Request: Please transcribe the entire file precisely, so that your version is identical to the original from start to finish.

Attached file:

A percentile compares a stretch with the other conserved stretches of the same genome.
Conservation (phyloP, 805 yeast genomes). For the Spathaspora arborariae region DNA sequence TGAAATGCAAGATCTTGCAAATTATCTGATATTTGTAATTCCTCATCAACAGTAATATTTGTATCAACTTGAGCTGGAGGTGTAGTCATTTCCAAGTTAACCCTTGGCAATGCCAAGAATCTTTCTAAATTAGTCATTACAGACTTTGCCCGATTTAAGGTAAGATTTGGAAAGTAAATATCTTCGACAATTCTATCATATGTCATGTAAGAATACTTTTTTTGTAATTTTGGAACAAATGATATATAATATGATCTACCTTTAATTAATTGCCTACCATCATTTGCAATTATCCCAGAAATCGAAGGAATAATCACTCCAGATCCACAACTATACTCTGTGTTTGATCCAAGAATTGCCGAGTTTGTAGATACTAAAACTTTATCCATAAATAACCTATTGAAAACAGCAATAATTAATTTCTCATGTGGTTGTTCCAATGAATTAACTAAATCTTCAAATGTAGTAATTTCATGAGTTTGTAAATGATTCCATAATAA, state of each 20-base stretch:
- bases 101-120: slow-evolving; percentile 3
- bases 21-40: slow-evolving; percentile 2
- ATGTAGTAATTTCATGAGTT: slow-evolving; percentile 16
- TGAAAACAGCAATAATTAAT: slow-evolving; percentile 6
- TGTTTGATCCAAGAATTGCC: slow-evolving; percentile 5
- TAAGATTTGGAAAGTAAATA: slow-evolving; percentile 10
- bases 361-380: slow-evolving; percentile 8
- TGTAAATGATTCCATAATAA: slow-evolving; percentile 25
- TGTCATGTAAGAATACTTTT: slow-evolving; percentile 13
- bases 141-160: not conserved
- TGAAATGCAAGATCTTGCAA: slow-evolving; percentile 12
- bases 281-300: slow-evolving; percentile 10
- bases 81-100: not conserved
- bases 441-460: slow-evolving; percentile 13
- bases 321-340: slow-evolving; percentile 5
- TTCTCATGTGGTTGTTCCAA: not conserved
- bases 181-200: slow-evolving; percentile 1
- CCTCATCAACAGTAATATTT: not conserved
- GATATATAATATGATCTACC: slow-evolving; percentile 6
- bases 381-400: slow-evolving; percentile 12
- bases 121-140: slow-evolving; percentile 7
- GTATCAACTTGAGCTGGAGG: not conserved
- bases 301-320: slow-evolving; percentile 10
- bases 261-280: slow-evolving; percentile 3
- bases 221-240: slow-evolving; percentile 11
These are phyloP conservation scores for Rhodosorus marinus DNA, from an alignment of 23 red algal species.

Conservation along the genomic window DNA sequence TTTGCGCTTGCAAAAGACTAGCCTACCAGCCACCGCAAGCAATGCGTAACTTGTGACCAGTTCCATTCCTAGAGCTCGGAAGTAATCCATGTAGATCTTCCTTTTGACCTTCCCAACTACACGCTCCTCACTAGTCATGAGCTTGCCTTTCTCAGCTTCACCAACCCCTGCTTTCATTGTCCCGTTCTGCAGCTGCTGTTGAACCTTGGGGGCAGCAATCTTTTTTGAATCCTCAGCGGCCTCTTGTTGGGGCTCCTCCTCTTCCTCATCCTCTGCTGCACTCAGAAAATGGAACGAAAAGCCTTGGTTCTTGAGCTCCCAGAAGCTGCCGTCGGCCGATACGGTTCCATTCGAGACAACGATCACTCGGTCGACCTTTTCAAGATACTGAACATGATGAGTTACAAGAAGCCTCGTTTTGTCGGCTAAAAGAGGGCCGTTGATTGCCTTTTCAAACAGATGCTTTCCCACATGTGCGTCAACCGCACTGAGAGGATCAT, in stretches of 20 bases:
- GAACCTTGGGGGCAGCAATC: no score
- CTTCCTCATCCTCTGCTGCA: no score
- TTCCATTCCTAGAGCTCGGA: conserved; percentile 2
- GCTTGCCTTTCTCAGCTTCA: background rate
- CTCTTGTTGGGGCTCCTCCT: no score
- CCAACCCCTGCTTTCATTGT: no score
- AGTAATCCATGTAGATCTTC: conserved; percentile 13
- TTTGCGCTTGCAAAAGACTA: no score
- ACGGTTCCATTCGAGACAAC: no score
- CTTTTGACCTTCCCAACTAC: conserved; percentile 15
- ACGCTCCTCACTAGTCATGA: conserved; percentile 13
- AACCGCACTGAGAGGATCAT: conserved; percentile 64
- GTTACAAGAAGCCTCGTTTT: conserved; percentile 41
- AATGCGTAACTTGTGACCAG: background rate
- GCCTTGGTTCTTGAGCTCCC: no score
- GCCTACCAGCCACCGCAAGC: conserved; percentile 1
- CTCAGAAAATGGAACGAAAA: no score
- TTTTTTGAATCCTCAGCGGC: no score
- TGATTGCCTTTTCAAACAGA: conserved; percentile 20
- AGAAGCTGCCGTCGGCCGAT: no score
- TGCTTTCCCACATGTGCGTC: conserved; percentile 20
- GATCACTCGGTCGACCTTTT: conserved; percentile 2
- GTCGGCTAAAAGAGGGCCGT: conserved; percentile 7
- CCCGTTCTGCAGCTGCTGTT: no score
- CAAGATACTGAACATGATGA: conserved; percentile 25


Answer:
A percentile compares a stretch with the other conserved stretches of the same genome.
Conservation (phyloP, 805 yeast genomes). For the Spathaspora arborariae region DNA sequence TGAAATGCAAGATCTTGCAAATTATCTGATATTTGTAATTCCTCATCAACAGTAATATTTGTATCAACTTGAGCTGGAGGTGTAGTCATTTCCAAGTTAACCCTTGGCAATGCCAAGAATCTTTCTAAATTAGTCATTACAGACTTTGCCCGATTTAAGGTAAGATTTGGAAAGTAAATATCTTCGACAATTCTATCATATGTCATGTAAGAATACTTTTTTTGTAATTTTGGAACAAATGATATATAATATGATCTACCTTTAATTAATTGCCTACCATCATTTGCAATTATCCCAGAAATCGAAGGAATAATCACTCCAGATCCACAACTATACTCTGTGTTTGATCCAAGAATTGCCGAGTTTGTAGATACTAAAACTTTATCCATAAATAACCTATTGAAAACAGCAATAATTAATTTCTCATGTGGTTGTTCCAATGAATTAACTAAATCTTCAAATGTAGTAATTTCATGAGTTTGTAAATGATTCCATAATAA, state of each 20-base stretch:
- bases 101-120: slow-evolving; percentile 3
- bases 21-40: slow-evolving; percentile 2
- ATGTAGTAATTTCATGAGTT: slow-evolving; percentile 16
- TGAAAACAGCAATAATTAAT: slow-evolving; percentile 6
- TGTTTGATCCAAGAATTGCC: slow-evolving; percentile 5
- TAAGATTTGGAAAGTAAATA: slow-evolving; percentile 10
- bases 361-380: slow-evolving; percentile 8
- TGTAAATGATTCCATAATAA: slow-evolving; percentile 25
- TGTCATGTAAGAATACTTTT: slow-evolving; percentile 13
- bases 141-160: not conserved
- TGAAATGCAAGATCTTGCAA: slow-evolving; percentile 12
- bases 281-300: slow-evolving; percentile 10
- bases 81-100: not conserved
- bases 441-460: slow-evolving; percentile 13
- bases 321-340: slow-evolving; percentile 5
- TTCTCATGTGGTTGTTCCAA: not conserved
- bases 181-200: slow-evolving; percentile 1
- CCTCATCAACAGTAATATTT: not conserved
- GATATATAATATGATCTACC: slow-evolving; percentile 6
- bases 381-400: slow-evolving; percentile 12
- bases 121-140: slow-evolving; percentile 7
- GTATCAACTTGAGCTGGAGG: not conserved
- bases 301-320: slow-evolving; percentile 10
- bases 261-280: slow-evolving; percentile 3
- bases 221-240: slow-evolving; percentile 11
These are phyloP conservation scores for Rhodosorus marinus DNA, from an alignment of 23 red algal species.

Conservation along the genomic window DNA sequence TTTGCGCTTGCAAAAGACTAGCCTACCAGCCACCGCAAGCAATGCGTAACTTGTGACCAGTTCCATTCCTAGAGCTCGGAAGTAATCCATGTAGATCTTCCTTTTGACCTTCCCAACTACACGCTCCTCACTAGTCATGAGCTTGCCTTTCTCAGCTTCACCAACCCCTGCTTTCATTGTCCCGTTCTGCAGCTGCTGTTGAACCTTGGGGGCAGCAATCTTTTTTGAATCCTCAGCGGCCTCTTGTTGGGGCTCCTCCTCTTCCTCATCCTCTGCTGCACTCAGAAAATGGAACGAAAAGCCTTGGTTCTTGAGCTCCCAGAAGCTGCCGTCGGCCGATACGGTTCCATTCGAGACAACGATCACTCGGTCGACCTTTTCAAGATACTGAACATGATGAGTTACAAGAAGCCTCGTTTTGTCGGCTAAAAGAGGGCCGTTGATTGCCTTTTCAAACAGATGCTTTCCCACATGTGCGTCAACCGCACTGAGAGGATCAT, in stretches of 20 bases:
- GAACCTTGGGGGCAGCAATC: no score
- CTTCCTCATCCTCTGCTGCA: no score
- TTCCATTCCTAGAGCTCGGA: conserved; percentile 2
- GCTTGCCTTTCTCAGCTTCA: background rate
- CTCTTGTTGGGGCTCCTCCT: no score
- CCAACCCCTGCTTTCATTGT: no score
- AGTAATCCATGTAGATCTTC: conserved; percentile 13
- TTTGCGCTTGCAAAAGACTA: no score
- ACGGTTCCATTCGAGACAAC: no score
- CTTTTGACCTTCCCAACTAC: conserved; percentile 15
- ACGCTCCTCACTAGTCATGA: conserved; percentile 13
- AACCGCACTGAGAGGATCAT: conserved; percentile 64
- GTTACAAGAAGCCTCGTTTT: conserved; percentile 41
- AATGCGTAACTTGTGACCAG: background rate
- GCCTTGGTTCTTGAGCTCCC: no score
- GCCTACCAGCCACCGCAAGC: conserved; percentile 1
- CTCAGAAAATGGAACGAAAA: no score
- TTTTTTGAATCCTCAGCGGC: no score
- TGATTGCCTTTTCAAACAGA: conserved; percentile 20
- AGAAGCTGCCGTCGGCCGAT: no score
- TGCTTTCCCACATGTGCGTC: conserved; percentile 20
- GATCACTCGGTCGACCTTTT: conserved; percentile 2
- GTCGGCTAAAAGAGGGCCGT: conserved; percentile 7
- CCCGTTCTGCAGCTGCTGTT: no score
- CAAGATACTGAACATGATGA: conserved; percentile 25